Beating Breast Cancer – Weekly Update #6

Beating Breast Cancer as a Thirty Something - Weekly Update 6

I was recently diagnosed with breast cancer and have decided to blog about my journey.  If you need to catch up on my story, please check out this page for the chronological list of posts.

First of all, I hope y’all had a happy Valentine’s Day!  We sure did.  PLUS I got to go on a hot date with Mr. Blue Eyes for our 11th wedding anniversary this past weekend.  (Well, as “hot” as a date can get when you’re 12 days post-op from a bilateral mastectomy.)

My recovery has been going well for the most part.  About six days post-op (last Sunday), I was able to taper the pain meds down to one pill every four hours. That didn’t last long.  On Tuesday, I woke up with a horrible pain in my upper right chest.  Every time I took a deep breath, the pain would radiate through my chest and into my armpit.  I pumped the pain meds back up but it only took the edge off.  Luckily, that happened to be the day of my first post-op appointment with my surgeon.

At my appointment, we talked about my pain and she checked things out.  She thought that one expander felt slightly more full than the other, so she left for a few minutes to get the plastic surgeon on the phone.  She came back and told me that the plastic surgeon had not put anything in the expanders.  He also told my surgeon that it is very common for women with empty expanders to feel some discomfort, especially on their dominant side, when they increase their activity levels.

The surgeon felt around my chest again and I identified the very tender areas.  She said that the drains might have something to do with my pain as well.  Since I was eight days post-op, she went ahead and removed the drains.  Since I have some awesome friends who happen to work in the medical profession, I was forewarned to go into this appointment with a maximum dose of pain meds in my system already.  Although the drain removal process is quick (snip stitches, “breathe in, breathe out”, yank), there is a bit of burning that lingers for a while afterwards.  Luckily, the burning is soon replaced with total relief.  I am SOOOOOO much more comfortable without those silly drains! My crazy pain did come back again the following day, but it quieted down and I was back to one pain pill by Thursday.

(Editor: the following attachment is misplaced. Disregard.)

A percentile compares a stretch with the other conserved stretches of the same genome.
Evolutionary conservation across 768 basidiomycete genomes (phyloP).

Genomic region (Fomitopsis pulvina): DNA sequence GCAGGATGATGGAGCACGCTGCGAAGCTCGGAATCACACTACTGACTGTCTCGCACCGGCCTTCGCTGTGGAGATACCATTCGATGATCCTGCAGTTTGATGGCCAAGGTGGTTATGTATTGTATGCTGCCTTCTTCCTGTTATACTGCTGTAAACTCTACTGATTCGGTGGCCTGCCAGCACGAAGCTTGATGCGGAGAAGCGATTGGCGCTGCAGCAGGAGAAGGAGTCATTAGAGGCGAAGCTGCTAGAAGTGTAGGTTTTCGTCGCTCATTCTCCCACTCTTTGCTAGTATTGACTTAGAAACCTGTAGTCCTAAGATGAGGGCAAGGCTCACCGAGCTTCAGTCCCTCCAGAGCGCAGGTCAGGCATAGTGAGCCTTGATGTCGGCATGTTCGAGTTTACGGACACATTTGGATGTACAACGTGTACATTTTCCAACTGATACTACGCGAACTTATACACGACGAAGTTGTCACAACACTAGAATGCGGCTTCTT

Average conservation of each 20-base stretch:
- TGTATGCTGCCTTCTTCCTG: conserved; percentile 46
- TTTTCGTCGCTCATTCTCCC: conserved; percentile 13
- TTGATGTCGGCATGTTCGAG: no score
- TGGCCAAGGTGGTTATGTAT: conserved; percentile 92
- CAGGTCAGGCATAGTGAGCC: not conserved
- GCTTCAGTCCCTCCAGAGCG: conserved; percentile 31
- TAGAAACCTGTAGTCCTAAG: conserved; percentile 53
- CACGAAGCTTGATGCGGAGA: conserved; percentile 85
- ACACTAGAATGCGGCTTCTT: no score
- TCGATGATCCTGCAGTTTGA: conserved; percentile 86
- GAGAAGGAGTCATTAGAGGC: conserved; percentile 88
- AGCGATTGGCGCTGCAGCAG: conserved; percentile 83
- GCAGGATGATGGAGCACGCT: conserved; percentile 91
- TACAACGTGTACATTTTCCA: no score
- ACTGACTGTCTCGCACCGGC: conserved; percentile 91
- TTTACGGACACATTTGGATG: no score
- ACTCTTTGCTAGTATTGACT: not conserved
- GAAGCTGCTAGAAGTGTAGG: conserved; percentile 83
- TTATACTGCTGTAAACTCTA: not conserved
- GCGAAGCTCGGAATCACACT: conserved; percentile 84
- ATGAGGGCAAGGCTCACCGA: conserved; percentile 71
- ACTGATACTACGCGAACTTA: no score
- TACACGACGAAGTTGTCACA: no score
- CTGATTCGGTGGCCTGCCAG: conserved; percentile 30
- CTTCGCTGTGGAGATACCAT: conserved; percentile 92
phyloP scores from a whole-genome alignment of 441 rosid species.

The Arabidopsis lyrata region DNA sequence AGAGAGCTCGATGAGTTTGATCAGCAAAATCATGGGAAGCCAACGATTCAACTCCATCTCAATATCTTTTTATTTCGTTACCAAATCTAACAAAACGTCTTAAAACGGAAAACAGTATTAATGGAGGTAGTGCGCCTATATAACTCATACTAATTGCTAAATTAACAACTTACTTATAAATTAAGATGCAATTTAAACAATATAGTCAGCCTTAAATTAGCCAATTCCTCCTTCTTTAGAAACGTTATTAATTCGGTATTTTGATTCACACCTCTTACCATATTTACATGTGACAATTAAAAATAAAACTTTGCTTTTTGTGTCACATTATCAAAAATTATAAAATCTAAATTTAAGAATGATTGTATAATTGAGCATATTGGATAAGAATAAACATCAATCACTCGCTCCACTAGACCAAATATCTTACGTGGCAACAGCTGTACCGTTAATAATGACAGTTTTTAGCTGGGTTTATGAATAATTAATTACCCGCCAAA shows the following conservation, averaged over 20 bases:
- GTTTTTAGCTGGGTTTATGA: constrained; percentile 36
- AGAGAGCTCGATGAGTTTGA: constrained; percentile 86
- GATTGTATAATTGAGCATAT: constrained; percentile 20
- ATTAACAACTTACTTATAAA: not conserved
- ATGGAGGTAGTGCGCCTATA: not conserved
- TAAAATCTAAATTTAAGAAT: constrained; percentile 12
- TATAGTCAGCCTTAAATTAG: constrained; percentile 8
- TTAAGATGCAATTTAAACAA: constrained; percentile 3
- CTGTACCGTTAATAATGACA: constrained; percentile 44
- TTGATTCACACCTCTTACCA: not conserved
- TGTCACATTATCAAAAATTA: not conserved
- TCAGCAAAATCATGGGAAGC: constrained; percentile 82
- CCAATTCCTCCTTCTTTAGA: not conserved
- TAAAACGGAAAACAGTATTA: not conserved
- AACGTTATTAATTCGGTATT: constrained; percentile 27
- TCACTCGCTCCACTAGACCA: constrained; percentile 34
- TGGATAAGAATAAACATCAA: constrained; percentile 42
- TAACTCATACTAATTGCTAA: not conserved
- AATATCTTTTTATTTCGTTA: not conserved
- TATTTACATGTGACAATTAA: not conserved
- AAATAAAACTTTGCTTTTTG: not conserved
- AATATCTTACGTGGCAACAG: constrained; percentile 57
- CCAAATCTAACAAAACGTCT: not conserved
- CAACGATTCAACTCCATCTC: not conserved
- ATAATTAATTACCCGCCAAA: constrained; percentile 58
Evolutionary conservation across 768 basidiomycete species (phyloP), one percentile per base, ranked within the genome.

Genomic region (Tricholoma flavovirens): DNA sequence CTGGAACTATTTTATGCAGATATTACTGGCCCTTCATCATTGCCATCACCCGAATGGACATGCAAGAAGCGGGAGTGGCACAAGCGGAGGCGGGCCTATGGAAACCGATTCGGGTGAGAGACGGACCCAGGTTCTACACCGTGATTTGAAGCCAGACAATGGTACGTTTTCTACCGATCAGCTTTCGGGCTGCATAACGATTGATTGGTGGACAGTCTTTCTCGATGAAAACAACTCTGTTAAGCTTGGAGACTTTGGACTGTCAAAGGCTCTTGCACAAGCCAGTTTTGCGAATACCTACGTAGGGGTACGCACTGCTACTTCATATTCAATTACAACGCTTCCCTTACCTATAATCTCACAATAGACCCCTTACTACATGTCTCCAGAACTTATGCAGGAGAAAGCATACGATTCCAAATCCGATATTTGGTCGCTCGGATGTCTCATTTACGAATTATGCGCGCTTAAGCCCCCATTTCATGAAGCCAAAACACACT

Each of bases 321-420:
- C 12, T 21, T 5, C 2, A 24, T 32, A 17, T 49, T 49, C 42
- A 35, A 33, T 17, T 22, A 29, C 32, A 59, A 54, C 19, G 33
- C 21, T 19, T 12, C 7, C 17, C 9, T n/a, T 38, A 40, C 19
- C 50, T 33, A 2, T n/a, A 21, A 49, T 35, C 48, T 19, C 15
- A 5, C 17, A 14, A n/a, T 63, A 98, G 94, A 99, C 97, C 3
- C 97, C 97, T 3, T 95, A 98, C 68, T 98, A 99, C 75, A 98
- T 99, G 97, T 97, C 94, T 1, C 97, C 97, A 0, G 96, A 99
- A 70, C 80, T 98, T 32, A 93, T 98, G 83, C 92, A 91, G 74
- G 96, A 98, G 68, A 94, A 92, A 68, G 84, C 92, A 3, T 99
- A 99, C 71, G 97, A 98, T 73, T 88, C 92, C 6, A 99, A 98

Also at the appointment with my surgeon, we talked about the pathology results.  Unfortunately, micrometastases (small cancer cells) were found in my sentinel lymph node.  Bummer.  So this means that the cancer has started to spread to my lymphatic system (but not drastically) and I will be having radiation when I am done with chemo.  They will not be going in to take and test more lymph nodes since it would not alter the treatment plan at this point.  She also told me that there is some pathology that they are waiting on for the skin on the superior portion of my breast; although they had good margins, there is a possibility that some cancer cells could still be in my skin at that particular area.  If that is the case, I will probably have radiation focused on the front of my chest as well (this will all be confirmed at my appointment with the radiation oncologist next week).

With all this talk of cancer spread and radiation, I asked the surgeon if I will ever have a PET scan to check for the presence of cancer anywhere else in my body.  She said that this would be happening a while after surgery.  Since a PET scan highlights new, fast growing cells, my chest would light up like a Christmas tree because of all the new cell growth after surgery.  However, the team’s opinion about my PET scan apparently changed between my appointment with the surgeon and my appointment with the oncologist…